Born from the emotional singing of dwarves, Khestrid rose as the goddess of skalds and as the spiritual patron of Kragdûras art and oral tradition. Djurohr, as Holmring’s Rune Master, favors the written word, although it relates more to contracts and law than to art. She also stands as the keeper of Holmring’s ancient lore and an advocate of the gods. Therefore, she became popular among the Hâradhir who pray for her protection when they become embroiled in contractual disputes. Khestrid favors hunters of ancient lore, sages, teachers, bards, poets, orators, inspiring leaders, and of course, trial lawyers. Warriors of the Khôr-Halad greatly welcome her bards for their compelling songs and entertaining talents. Here is a piece of dwarven mythology illustrating her work: As they march to battle, mourn their dead, honor their gods, or celebrate victories, weddings, and new births, the dwarves sing. Be it for the glory of ancient heroes or a tankard overflowing with frothy ale, they laugh and chant wholeheartedly, banging their fists on tables or hitting the floor with hobnailed boots. From the bottom of their cavernous chests and through their powerful throats, dwarven voices soar to the heavens, rivaling with thunder itself. It is said that from the songs of dwarves ascended their divine bard. “Khestrid Goldskald,” greeted the All-Mother. “You are a most welcome peer of Holmring. Join me at Tokhrast Bryn, and may you bring peace and joy to the hearts of all.” The young goddess saluted her elder before responding. “In Tokhrast Bryn I shall reside, and to all the courts of Holmring I shall impart the wonder of art and of the spoken word. If Fate will have it, upon sorrow, anger, worry, and malice, I shall cast light and perspective, and preserve the Lore of the Heavens.”
Holmring’s Great Judge is the god of dwarven law as well as the defender of truth and rightful justice. He favors judges, bailiffs, and all those who are honor-bound to follow strict and detailed codes of conduct. Some stand as equivalents to human paladins, while others adopt a grittier take on the means to achieve their ends. Though more than half of his mortal followers are of Khôr-Halad origins, Djurohr remains popular with the Hâradhir who appreciate his priors’ talent at putting in writing elaborate contracts that make the envy of merchants in Osriel and Phrydias. The Bhalrûd and Dârgilath generally prefer simpler and more radical oaths under the purview of Kustrîm’s priors. Here's an excerpt of his mythology:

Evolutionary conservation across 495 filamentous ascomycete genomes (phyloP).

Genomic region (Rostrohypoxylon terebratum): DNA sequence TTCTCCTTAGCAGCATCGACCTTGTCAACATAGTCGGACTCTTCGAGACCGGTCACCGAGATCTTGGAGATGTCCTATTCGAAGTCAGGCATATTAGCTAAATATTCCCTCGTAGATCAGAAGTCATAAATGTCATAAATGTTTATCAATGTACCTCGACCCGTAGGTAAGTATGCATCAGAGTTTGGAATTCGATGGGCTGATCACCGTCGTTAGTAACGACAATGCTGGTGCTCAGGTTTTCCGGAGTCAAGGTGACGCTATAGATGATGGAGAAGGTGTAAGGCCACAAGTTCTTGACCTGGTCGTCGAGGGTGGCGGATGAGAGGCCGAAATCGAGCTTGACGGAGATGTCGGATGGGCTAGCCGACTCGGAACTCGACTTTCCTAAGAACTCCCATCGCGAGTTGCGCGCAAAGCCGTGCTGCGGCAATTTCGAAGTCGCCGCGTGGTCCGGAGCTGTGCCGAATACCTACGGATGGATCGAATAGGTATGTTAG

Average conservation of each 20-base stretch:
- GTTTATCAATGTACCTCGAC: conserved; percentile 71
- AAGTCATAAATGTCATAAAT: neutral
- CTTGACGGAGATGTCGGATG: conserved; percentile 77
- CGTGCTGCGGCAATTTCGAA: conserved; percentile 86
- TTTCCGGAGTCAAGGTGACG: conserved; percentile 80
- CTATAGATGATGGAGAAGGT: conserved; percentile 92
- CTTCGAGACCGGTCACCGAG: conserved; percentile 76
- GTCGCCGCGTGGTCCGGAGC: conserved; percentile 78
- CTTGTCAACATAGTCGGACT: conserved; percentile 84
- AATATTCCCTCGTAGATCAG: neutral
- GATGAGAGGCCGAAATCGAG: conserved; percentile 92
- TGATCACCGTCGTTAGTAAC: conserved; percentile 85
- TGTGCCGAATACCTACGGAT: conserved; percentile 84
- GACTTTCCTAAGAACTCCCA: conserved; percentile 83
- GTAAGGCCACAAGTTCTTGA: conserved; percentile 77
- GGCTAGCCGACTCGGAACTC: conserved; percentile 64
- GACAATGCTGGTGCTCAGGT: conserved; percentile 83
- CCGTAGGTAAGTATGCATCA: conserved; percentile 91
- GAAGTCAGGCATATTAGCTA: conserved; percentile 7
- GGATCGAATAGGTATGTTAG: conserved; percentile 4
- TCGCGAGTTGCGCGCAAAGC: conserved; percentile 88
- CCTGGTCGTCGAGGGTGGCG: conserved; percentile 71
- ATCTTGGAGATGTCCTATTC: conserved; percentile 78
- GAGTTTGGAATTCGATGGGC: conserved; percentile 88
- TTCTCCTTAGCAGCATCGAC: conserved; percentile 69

Soon after the ascension of Kustrîm Stonebrand, mortals felt a need to write down ancient laws and traditions of Kragdûr. Not all dwarves were keen on taking solemn oaths that could lead to their demises. They yearned for another way to address their many disputes. The desire was strong enough that the Oath Master should have a brother who would keep the laws, and thus did priors of the All-Mother summon a new champion from the world soul. With the love and affection of his spiritual father and mother, Djurohr Hammerlaw took his rightful place among the denizens of Holmring, and Khrâlia tasked him with creating the Barprovâd thal’Kragdûr, the Great Legal Code of Kragdûr.
But all was not fine with his endeavor. A rivalry developed between the two brothers. It wasn’t long before the two accused each other of undermining their respective efforts. Fate had it that their mother, Belbryn Sunblade, perished during this time. After decades of grieving, their jealousy grew anew. Kustrîm’s self-righteousness and his strong relation with Khrâlia only succeeded in alienating Djurohr. Revered among the Khôr-Halad, the younger god turned toward their leading patron,Krîma Ironblaze. The goddess of war swore that she would seek revenge for his mother’s death, and he became grateful for her pledge despite his father’s stern words of caution.
Along a deserted hall of Holmring came Brâlkha Shadowfist, swarthy minion of the war goddess. “Welcome, Djurohr Hammerlaw, friend of Krîma. I praise your work in Holmring. Long has a voice of reason lacked in Tokhrast Bryn.” Uncomfortable with the salutation’s bold implication, the Keeper of Laws responded gingerly. “I too greet you, Mistress of the Nolnâgh. What brings you to me?” Brâlkha laughed as she faded in an out of the hall’s dimness. “I know what you seek in the Hamardûl. We all heard of your dispute with the Oath Master. You owe him naught but scorn and retribution for his arrogance.” Shifting the weight of the heavy codex of laws tucked under his arm, Djurohr worried about the aim of the discussion. “My brother does what he feels is right. So do I.” The Lady of Shadows reappeared next to him, and whispered in his ear. “There is a way to put him back in his place, Djurohr Son-of-Klangrîm. Change the law so that you may earn what is rightfully yours. Not even the All-Mother will question your judgement, for you are the law. Make the rulings you need and rid Holmring of those who challenge your divine might. It will be our secret.”